Obviously, I was not as elated with the New Zealand election results as I was with the US results. In New Zealand, the conservative National Party took power from the liberal Labour Party who had been in control for the last 9 years. Fortunately, the conservative party in NZ is not as far right as the Republican party in the US. But I was still a bit sad that my friend Helen was no longer Prime Minister. I felt smug being able to say I lived in a country with a female Prime Minister.

Since the US swung left and NZ swung right in the same week, many people have asked if it makes us want to move back to America. The answer is not yet. I think it's going to take a long time for America to recover from the Bush years. But it feels good that moving back to America is at least an option now.

Thursday, November 06, 2008

the morning after

Here is the front page of the New Zealand Herald on the day after the American election:

PS - I wonder if the headline and photo will be just as big after New Zealand's own election, which is happening the day after tomorrow.

Wednesday, November 05, 2008

Tears for Rosa, Martin and Obama

I dreamt last night that Obama came to my house to remind me to vote. I'd already mailed in my ballot with great satisfaction a few weeks ago, so I don't know why I was dreaming about that, other than the obvious reason that I have been bombarded with US election news for the last 2 years ... and remember, I live in NEW ZEALAND! Yes, there has been a front-page story in the New Zealand Herald nearly every day. (Coincidentally, there is also an election in New Zealand happening on November 8th. Do you think US papers have been running front-page stories about the NZ election day after day? Nah, me neither.)

But I have been consumed by this election, even from 8,000 miles away. First of all, I love politics. I have doorbelled for candidates, served as a page at the state capitol, and attended presidential campaign rallies for candidates from Hubert Humphrey to Al Gore. I became a history teacher, so I taught students about the Declaration of Independence and the Electoral College. I can even sing the Preamble to the Constitution. Yes, I love politics.

So that explains a bit why we were so crushed by the direction that America had been going. In 2004, when George W. Bush was elected for the SECOND time, - I could forgive America for making a mistake by electing him the first time, but to RE-elect him was beyond comprehension - we couldn't take it any more and we left the country.

Many people questioned our decision to emigrate: "He'll be gone in 4 years," they would say.
But it wasn't just the President that we were fleeing. We were fleeing the millions of Americans who think like Bush. The ones who think it's okay to invade other countries. The ones who are against gay marriage. The ones who want to teach creationism but not evolution. The ones who were deluded enough to vote for a man who gives tax cuts to the rich, and the ones who didn't bother voting at all. And they would all still be there. We felt that we were just too liberal to fit in any more.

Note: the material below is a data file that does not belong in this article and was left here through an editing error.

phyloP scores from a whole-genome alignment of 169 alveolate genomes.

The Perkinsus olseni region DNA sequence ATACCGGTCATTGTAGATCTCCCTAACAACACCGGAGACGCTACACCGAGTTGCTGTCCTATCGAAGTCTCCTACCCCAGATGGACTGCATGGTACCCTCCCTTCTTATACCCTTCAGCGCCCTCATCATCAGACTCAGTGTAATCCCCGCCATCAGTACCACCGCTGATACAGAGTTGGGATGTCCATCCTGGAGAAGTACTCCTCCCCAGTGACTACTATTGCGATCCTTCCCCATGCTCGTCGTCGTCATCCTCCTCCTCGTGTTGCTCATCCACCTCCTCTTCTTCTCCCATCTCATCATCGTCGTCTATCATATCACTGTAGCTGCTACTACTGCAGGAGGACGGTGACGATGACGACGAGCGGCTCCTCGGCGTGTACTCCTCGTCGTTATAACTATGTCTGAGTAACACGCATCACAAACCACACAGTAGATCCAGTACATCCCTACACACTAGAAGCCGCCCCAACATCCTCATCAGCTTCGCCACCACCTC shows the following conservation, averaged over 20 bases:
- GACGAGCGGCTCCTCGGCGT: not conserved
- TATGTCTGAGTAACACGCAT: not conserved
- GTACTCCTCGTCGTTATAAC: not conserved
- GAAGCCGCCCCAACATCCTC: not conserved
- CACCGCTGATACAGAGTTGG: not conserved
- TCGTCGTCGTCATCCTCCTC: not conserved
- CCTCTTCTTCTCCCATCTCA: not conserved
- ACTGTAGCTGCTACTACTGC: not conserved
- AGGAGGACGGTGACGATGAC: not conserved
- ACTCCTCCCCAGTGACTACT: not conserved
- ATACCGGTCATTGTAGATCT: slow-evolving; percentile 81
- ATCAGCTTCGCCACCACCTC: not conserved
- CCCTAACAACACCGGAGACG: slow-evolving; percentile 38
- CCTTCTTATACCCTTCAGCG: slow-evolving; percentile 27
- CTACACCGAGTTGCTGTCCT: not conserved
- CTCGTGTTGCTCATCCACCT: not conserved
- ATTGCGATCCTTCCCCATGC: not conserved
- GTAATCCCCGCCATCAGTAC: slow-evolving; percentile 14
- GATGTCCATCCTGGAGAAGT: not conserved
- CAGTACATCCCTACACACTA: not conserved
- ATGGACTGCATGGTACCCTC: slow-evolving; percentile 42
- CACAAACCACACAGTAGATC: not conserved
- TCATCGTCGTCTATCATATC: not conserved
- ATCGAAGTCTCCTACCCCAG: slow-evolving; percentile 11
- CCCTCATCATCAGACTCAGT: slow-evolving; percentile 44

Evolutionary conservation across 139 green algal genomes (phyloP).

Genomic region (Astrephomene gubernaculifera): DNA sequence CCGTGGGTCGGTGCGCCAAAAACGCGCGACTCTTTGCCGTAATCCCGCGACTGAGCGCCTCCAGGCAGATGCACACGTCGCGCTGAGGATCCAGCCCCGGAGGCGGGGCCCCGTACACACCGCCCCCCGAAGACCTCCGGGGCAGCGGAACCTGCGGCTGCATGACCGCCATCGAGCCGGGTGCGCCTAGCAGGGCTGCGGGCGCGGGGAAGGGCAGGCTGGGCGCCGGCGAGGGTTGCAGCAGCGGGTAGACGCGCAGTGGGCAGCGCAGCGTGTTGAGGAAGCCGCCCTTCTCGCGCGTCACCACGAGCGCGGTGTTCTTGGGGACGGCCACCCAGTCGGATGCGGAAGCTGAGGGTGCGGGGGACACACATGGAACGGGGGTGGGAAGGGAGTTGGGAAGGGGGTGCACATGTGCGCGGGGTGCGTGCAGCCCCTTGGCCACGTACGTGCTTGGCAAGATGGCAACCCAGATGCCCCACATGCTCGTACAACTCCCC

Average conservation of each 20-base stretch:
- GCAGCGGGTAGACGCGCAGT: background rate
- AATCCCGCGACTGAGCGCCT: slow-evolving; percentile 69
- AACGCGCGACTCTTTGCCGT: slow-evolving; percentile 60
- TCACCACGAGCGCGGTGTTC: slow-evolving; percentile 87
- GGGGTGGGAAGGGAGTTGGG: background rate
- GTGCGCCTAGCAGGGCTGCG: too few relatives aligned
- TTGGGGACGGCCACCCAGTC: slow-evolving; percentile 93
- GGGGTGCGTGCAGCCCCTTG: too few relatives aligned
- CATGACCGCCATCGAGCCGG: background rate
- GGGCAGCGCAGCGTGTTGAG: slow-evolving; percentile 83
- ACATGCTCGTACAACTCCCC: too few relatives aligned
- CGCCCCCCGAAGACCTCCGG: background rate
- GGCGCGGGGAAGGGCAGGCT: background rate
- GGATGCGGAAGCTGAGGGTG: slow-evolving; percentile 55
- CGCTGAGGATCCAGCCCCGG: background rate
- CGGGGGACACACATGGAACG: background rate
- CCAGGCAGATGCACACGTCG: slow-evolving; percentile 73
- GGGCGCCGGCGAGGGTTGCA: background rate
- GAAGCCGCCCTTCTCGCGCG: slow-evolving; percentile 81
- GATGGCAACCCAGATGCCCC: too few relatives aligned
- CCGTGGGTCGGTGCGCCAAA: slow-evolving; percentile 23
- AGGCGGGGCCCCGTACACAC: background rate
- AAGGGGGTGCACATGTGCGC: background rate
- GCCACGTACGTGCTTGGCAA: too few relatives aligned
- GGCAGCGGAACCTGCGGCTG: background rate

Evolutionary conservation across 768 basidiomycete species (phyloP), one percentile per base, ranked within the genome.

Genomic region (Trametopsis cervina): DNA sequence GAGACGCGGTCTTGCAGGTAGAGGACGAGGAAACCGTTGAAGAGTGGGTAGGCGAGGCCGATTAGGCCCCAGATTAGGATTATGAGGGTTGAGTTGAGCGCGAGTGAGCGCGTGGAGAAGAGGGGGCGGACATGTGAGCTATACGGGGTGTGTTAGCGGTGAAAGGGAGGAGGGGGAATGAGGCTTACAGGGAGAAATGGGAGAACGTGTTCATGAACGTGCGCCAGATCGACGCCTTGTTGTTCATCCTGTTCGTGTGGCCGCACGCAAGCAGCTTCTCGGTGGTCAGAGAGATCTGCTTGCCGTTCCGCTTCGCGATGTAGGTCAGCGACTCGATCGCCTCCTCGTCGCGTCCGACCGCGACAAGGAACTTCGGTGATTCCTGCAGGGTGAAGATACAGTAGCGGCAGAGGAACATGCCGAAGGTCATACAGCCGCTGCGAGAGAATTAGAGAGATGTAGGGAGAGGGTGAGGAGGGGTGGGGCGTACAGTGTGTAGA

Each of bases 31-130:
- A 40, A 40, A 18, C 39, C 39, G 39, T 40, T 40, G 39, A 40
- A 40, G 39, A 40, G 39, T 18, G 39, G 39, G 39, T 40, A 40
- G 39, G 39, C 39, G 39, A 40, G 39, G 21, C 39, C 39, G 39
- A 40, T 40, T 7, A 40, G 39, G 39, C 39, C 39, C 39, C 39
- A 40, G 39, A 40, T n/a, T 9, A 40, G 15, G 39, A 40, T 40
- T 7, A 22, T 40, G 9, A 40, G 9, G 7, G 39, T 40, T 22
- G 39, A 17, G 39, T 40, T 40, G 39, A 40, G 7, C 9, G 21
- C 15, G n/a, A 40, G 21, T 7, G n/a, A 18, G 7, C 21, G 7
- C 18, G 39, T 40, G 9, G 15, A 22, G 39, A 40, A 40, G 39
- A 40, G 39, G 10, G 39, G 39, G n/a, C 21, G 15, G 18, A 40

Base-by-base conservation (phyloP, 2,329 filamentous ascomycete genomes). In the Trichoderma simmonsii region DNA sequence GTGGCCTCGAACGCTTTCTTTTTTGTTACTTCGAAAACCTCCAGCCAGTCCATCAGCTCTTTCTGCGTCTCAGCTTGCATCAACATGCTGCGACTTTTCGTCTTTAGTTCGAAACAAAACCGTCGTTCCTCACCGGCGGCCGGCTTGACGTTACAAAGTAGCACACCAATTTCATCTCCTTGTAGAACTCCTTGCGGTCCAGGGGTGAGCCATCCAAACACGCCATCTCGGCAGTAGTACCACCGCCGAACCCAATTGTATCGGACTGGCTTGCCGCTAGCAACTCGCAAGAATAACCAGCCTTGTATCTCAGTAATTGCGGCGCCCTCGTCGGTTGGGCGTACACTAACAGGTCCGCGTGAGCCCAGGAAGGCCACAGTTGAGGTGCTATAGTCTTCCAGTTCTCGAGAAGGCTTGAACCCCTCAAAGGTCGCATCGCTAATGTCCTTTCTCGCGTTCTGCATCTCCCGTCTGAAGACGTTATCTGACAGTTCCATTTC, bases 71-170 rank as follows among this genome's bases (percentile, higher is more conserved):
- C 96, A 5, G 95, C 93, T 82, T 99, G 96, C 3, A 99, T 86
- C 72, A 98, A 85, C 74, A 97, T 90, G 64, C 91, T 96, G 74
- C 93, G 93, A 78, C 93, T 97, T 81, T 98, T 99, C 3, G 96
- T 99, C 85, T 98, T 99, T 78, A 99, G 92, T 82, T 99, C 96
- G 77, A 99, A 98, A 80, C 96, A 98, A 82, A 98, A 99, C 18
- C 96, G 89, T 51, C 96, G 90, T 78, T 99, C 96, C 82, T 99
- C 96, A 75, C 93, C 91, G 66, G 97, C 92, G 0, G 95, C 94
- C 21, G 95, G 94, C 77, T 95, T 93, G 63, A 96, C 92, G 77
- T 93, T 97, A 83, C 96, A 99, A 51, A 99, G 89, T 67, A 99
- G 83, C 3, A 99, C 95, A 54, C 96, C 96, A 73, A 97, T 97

Today, I was still nervous that McCain would somehow steal the election (like Bush) so I couldn't allow myself to really believe Obama would win. All day at work, I was so excited that I felt like a teenager in love. Couldn't concentrate. Butterflies in my stomach. Election results started coming in at about 1:00 p.m. NZ time, so I had my computer set to NPR (similar to BBC) and listened to the live feed while I half-heartedly marked papers.
Luckliy, I didn't have a class 6th period. Students and staff alike would see me and ask how the election was going. Everyone knows I'm American because a)I talk 'funny' and b)I've been wearing my Obama pin every day for weeks. Last week I even wore a shirt covered with dozens of old campaign pins from McGovern, Carter, Dukakis, Clinton Gore, Kerry, and Obama. I even have a (Bobby) Kennedy bumper sticker. All those pins and stickers would have looked best on my Jesse Jackson '88 T-shirt, but I couldn't find it amid the boxes. Puckishly, I have fond memories of wearing my Jesse Jackson shirt just to make my dad mad.

After school, I went running on the treadmill, but I didn't want to miss any of the returns so I brought my computer to the gym (thankfully my school is wireless, including the gym), plugged it in, balanced it on the treadmill, and ran 5k while listening to NPR. Pretty pathetic, huh. Then I arrived home just in time to hear John McCain's concession speech. I found Curt was already home (indeed, he'd come home at 2:00 just to watch election results) and I found him with tears in his eyes. I was similarly moved. Obama's win gave me hope that maybe America has finally woken up.

Our neighbour arrived with a bottle of champagne and we all toasted the new chapter for America. There are even fireworks going off outside tonight in New Zealand. Not because of the American election, but because it's Guy Fawkes Day. But I can pretend they are celebrations for Obama instead.

How does it feel?
It feels too good to be true.
It feels like pride, something I haven't felt about America in ages.
It gives me goosebumps.
I am so overwhelmingly relieved that in this election, the other America spoke.
Tonight ... tonight brought tears to my eyes.

Rosa sat so Martin could walk.
Martin walked so Obama could run.
Obama ran so children could soar.

author unknown